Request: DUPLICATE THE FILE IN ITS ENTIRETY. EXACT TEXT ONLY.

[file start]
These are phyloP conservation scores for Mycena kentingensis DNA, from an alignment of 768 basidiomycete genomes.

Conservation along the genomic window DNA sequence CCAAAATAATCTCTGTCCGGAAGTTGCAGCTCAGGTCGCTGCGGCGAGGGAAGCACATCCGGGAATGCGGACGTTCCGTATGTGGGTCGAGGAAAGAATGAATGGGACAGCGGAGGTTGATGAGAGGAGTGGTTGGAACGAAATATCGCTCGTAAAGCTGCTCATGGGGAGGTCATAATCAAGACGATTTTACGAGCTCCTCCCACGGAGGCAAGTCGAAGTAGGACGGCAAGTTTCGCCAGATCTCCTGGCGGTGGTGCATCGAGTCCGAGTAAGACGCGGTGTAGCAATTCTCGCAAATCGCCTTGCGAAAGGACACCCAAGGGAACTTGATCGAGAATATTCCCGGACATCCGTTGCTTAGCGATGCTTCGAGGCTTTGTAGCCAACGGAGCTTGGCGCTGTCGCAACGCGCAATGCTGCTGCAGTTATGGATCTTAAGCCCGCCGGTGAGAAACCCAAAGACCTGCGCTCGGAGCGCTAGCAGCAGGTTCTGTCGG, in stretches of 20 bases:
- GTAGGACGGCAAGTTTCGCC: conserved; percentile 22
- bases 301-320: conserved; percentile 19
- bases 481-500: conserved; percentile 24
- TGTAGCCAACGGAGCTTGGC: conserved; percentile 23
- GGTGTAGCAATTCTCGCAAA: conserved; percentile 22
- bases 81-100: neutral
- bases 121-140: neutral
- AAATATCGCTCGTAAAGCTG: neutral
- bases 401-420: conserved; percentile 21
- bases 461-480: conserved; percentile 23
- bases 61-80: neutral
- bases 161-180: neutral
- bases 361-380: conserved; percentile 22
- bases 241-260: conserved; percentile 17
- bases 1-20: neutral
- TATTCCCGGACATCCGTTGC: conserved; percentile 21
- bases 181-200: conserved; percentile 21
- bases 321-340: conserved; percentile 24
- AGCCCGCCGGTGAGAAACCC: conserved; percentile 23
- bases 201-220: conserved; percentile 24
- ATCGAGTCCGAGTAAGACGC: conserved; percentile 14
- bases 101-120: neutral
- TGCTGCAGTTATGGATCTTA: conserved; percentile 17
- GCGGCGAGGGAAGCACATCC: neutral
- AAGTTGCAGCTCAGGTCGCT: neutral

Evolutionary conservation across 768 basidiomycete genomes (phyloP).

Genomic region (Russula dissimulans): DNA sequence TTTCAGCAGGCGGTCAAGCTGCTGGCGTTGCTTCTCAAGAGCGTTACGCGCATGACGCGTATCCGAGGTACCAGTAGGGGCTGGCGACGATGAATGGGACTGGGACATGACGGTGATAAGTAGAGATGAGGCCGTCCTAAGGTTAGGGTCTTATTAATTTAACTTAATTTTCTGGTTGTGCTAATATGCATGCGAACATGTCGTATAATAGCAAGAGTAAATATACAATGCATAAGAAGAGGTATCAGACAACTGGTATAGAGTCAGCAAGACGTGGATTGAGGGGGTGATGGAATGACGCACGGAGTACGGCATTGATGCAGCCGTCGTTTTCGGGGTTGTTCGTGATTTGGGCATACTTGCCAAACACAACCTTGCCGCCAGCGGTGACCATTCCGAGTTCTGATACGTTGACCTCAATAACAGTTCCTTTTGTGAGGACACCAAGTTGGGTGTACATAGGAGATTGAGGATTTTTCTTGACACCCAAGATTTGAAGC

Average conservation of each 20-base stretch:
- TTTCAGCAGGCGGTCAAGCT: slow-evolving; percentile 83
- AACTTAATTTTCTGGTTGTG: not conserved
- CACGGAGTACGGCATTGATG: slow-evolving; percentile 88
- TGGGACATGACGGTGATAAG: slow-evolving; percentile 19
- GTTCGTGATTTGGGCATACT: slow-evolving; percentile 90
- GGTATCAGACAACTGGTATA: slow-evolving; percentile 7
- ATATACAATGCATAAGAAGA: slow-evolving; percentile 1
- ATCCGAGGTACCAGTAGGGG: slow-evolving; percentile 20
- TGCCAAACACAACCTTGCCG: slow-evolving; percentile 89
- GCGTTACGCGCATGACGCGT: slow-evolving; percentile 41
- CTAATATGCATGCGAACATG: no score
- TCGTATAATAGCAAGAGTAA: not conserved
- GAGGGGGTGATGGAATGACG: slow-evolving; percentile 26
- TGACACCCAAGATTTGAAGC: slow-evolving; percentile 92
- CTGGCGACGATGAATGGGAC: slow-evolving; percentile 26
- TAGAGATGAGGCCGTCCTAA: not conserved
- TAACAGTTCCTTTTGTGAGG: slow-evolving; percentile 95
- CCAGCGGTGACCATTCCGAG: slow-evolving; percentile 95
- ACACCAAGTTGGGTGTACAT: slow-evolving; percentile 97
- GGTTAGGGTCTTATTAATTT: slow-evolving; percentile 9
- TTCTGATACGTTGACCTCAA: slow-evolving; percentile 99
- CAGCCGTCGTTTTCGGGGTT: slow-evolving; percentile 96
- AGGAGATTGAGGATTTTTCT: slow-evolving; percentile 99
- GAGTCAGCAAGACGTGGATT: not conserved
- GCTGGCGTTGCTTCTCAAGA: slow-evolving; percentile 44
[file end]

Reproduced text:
These are phyloP conservation scores for Mycena kentingensis DNA, from an alignment of 768 basidiomycete genomes.

Conservation along the genomic window DNA sequence CCAAAATAATCTCTGTCCGGAAGTTGCAGCTCAGGTCGCTGCGGCGAGGGAAGCACATCCGGGAATGCGGACGTTCCGTATGTGGGTCGAGGAAAGAATGAATGGGACAGCGGAGGTTGATGAGAGGAGTGGTTGGAACGAAATATCGCTCGTAAAGCTGCTCATGGGGAGGTCATAATCAAGACGATTTTACGAGCTCCTCCCACGGAGGCAAGTCGAAGTAGGACGGCAAGTTTCGCCAGATCTCCTGGCGGTGGTGCATCGAGTCCGAGTAAGACGCGGTGTAGCAATTCTCGCAAATCGCCTTGCGAAAGGACACCCAAGGGAACTTGATCGAGAATATTCCCGGACATCCGTTGCTTAGCGATGCTTCGAGGCTTTGTAGCCAACGGAGCTTGGCGCTGTCGCAACGCGCAATGCTGCTGCAGTTATGGATCTTAAGCCCGCCGGTGAGAAACCCAAAGACCTGCGCTCGGAGCGCTAGCAGCAGGTTCTGTCGG, in stretches of 20 bases:
- GTAGGACGGCAAGTTTCGCC: conserved; percentile 22
- bases 301-320: conserved; percentile 19
- bases 481-500: conserved; percentile 24
- TGTAGCCAACGGAGCTTGGC: conserved; percentile 23
- GGTGTAGCAATTCTCGCAAA: conserved; percentile 22
- bases 81-100: neutral
- bases 121-140: neutral
- AAATATCGCTCGTAAAGCTG: neutral
- bases 401-420: conserved; percentile 21
- bases 461-480: conserved; percentile 23
- bases 61-80: neutral
- bases 161-180: neutral
- bases 361-380: conserved; percentile 22
- bases 241-260: conserved; percentile 17
- bases 1-20: neutral
- TATTCCCGGACATCCGTTGC: conserved; percentile 21
- bases 181-200: conserved; percentile 21
- bases 321-340: conserved; percentile 24
- AGCCCGCCGGTGAGAAACCC: conserved; percentile 23
- bases 201-220: conserved; percentile 24
- ATCGAGTCCGAGTAAGACGC: conserved; percentile 14
- bases 101-120: neutral
- TGCTGCAGTTATGGATCTTA: conserved; percentile 17
- GCGGCGAGGGAAGCACATCC: neutral
- AAGTTGCAGCTCAGGTCGCT: neutral

Evolutionary conservation across 768 basidiomycete genomes (phyloP).

Genomic region (Russula dissimulans): DNA sequence TTTCAGCAGGCGGTCAAGCTGCTGGCGTTGCTTCTCAAGAGCGTTACGCGCATGACGCGTATCCGAGGTACCAGTAGGGGCTGGCGACGATGAATGGGACTGGGACATGACGGTGATAAGTAGAGATGAGGCCGTCCTAAGGTTAGGGTCTTATTAATTTAACTTAATTTTCTGGTTGTGCTAATATGCATGCGAACATGTCGTATAATAGCAAGAGTAAATATACAATGCATAAGAAGAGGTATCAGACAACTGGTATAGAGTCAGCAAGACGTGGATTGAGGGGGTGATGGAATGACGCACGGAGTACGGCATTGATGCAGCCGTCGTTTTCGGGGTTGTTCGTGATTTGGGCATACTTGCCAAACACAACCTTGCCGCCAGCGGTGACCATTCCGAGTTCTGATACGTTGACCTCAATAACAGTTCCTTTTGTGAGGACACCAAGTTGGGTGTACATAGGAGATTGAGGATTTTTCTTGACACCCAAGATTTGAAGC

Average conservation of each 20-base stretch:
- TTTCAGCAGGCGGTCAAGCT: slow-evolving; percentile 83
- AACTTAATTTTCTGGTTGTG: not conserved
- CACGGAGTACGGCATTGATG: slow-evolving; percentile 88
- TGGGACATGACGGTGATAAG: slow-evolving; percentile 19
- GTTCGTGATTTGGGCATACT: slow-evolving; percentile 90
- GGTATCAGACAACTGGTATA: slow-evolving; percentile 7
- ATATACAATGCATAAGAAGA: slow-evolving; percentile 1
- ATCCGAGGTACCAGTAGGGG: slow-evolving; percentile 20
- TGCCAAACACAACCTTGCCG: slow-evolving; percentile 89
- GCGTTACGCGCATGACGCGT: slow-evolving; percentile 41
- CTAATATGCATGCGAACATG: no score
- TCGTATAATAGCAAGAGTAA: not conserved
- GAGGGGGTGATGGAATGACG: slow-evolving; percentile 26
- TGACACCCAAGATTTGAAGC: slow-evolving; percentile 92
- CTGGCGACGATGAATGGGAC: slow-evolving; percentile 26
- TAGAGATGAGGCCGTCCTAA: not conserved
- TAACAGTTCCTTTTGTGAGG: slow-evolving; percentile 95
- CCAGCGGTGACCATTCCGAG: slow-evolving; percentile 95
- ACACCAAGTTGGGTGTACAT: slow-evolving; percentile 97
- GGTTAGGGTCTTATTAATTT: slow-evolving; percentile 9
- TTCTGATACGTTGACCTCAA: slow-evolving; percentile 99
- CAGCCGTCGTTTTCGGGGTT: slow-evolving; percentile 96
- AGGAGATTGAGGATTTTTCT: slow-evolving; percentile 99
- GAGTCAGCAAGACGTGGATT: not conserved
- GCTGGCGTTGCTTCTCAAGA: slow-evolving; percentile 44